An American soldier who escapes the execution of his comrades by Japanese soldiers in Borneo during WWII becomes the leader of a personal empire among the headhunters in this war story told... See full summary »
When outlaw Clay McCord learns the Governor of New Mexico has offered an amnesty to all who apply for it at the town of Tuscosa, he is intrigued but suspicious. He circles the vicinity, ... See full summary »
This film follows an antisocial working-class husband and father struggling to find work in the Midwest. As the film progresses, it seems that he has little actual interest in supporting ... See full summary »
Frederick sees a photograph of a ruined seaside castle, which triggers a strange childhood memory. He then goes on a strange quest, aided by four female vampires, to find the castle and the beautiful woman who lives there.
Matt Johnson, Jack Barlow, and Leroy Smith are three young California surfers in the 1960s. At first reveling in the carefree life of beaches, girls, and waves, they eventually must face the fact that the world is changing, becoming more complex, less answerable by simple solutions. Ultimately the Vietnam war interrupts their idyll, leaving them to wonder if they will survive until "Big Wednesday," the mythical day when the greatest, cleanest, most transcendent wave of all will come.Written by
Jim Beaver <firstname.lastname@example.org>
It is 1965, but 1970s cars are visible as they drive to the military entrance processing station. See more »
Will you delinquents shut up? Someday you'll have to straighten out and earn a decent living. Pay attention and grow up sometime. Turn into a respectable person.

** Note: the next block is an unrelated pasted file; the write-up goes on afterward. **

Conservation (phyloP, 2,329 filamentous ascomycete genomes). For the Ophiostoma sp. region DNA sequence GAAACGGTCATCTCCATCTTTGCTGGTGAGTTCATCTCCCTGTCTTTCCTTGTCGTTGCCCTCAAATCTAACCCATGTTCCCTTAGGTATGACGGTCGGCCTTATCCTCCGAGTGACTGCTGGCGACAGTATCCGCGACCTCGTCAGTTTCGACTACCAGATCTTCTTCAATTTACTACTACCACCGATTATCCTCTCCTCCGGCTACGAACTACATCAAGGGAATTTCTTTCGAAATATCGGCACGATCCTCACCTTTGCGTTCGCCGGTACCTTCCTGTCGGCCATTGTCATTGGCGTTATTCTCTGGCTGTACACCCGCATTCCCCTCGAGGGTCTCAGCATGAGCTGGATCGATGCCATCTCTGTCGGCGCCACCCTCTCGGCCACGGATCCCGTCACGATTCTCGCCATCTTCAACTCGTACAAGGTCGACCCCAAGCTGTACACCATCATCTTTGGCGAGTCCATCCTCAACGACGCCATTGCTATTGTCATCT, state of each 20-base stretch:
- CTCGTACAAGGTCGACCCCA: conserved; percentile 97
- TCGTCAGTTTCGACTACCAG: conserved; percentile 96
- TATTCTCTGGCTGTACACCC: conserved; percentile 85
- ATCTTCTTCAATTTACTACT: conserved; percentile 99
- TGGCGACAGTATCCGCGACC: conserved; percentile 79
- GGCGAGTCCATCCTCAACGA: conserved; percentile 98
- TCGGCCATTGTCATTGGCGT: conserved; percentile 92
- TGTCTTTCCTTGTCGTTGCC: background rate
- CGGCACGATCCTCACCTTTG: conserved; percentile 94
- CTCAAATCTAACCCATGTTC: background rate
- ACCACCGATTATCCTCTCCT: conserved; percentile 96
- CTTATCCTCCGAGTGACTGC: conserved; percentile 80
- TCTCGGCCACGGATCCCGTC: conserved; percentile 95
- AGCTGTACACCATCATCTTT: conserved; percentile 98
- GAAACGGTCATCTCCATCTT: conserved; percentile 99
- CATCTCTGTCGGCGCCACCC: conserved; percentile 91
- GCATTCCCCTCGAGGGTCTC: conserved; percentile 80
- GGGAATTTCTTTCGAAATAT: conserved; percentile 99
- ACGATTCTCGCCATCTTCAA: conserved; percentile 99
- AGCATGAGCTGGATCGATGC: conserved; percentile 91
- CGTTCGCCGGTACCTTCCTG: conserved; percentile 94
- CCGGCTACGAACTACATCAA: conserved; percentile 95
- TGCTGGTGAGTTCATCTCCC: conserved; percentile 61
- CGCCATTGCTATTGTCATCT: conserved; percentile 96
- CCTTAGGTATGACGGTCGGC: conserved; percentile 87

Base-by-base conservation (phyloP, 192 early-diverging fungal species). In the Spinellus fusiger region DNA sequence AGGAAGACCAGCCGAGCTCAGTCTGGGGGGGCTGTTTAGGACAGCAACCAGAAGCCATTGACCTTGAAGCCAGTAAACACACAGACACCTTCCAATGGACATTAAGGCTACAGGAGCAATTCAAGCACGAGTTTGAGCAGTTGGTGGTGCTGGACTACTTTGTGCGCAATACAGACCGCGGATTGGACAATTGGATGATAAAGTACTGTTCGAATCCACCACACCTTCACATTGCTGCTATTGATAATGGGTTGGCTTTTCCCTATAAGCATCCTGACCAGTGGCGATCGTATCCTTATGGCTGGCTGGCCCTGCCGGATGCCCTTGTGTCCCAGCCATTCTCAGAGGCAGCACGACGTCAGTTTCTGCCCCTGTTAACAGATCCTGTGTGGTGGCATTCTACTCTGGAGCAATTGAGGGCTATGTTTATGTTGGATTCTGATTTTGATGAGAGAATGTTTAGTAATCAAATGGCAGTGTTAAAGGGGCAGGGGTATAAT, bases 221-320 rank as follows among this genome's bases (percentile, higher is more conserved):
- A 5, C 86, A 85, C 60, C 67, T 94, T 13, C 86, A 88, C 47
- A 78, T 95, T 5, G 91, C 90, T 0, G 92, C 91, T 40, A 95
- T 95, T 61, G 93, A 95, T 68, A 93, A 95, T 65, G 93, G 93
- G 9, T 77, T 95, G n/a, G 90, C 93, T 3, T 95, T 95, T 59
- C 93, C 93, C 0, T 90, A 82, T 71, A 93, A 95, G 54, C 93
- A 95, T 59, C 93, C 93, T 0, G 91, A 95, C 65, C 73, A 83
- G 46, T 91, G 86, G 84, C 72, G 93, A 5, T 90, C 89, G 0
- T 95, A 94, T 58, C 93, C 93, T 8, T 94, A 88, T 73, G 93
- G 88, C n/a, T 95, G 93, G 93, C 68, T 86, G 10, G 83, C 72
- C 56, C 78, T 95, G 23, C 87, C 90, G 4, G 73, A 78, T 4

Leroy the Masochist:
He's a well-respected surfer.
That's not a sport, it's a disease.
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A rite of passage film comparable to Stand By Me. The film follows the lives of three men through their late teens and twenties during the troubled period of American history that was the Vietnam war. The bond between these men is exemplified by their shared love for surfing and one another. With creative photography, Jan Michael Vincent (of Airwolf fame), Gary Busey (who makes a sneaky surfing appearance again in Point Break), and William Katt (who went on to star in such films as House) doing much of their own surfing, complemented by a professional team of surfing stunt doubles including Jerry Lopez make this one of the surfing all-time classics along-side Bruce Browns 1966 Endless Summer. Whether you're into surfing or not, you'll enjoy this for its story, feel good factor, and of course the surfing footage. Watch it.
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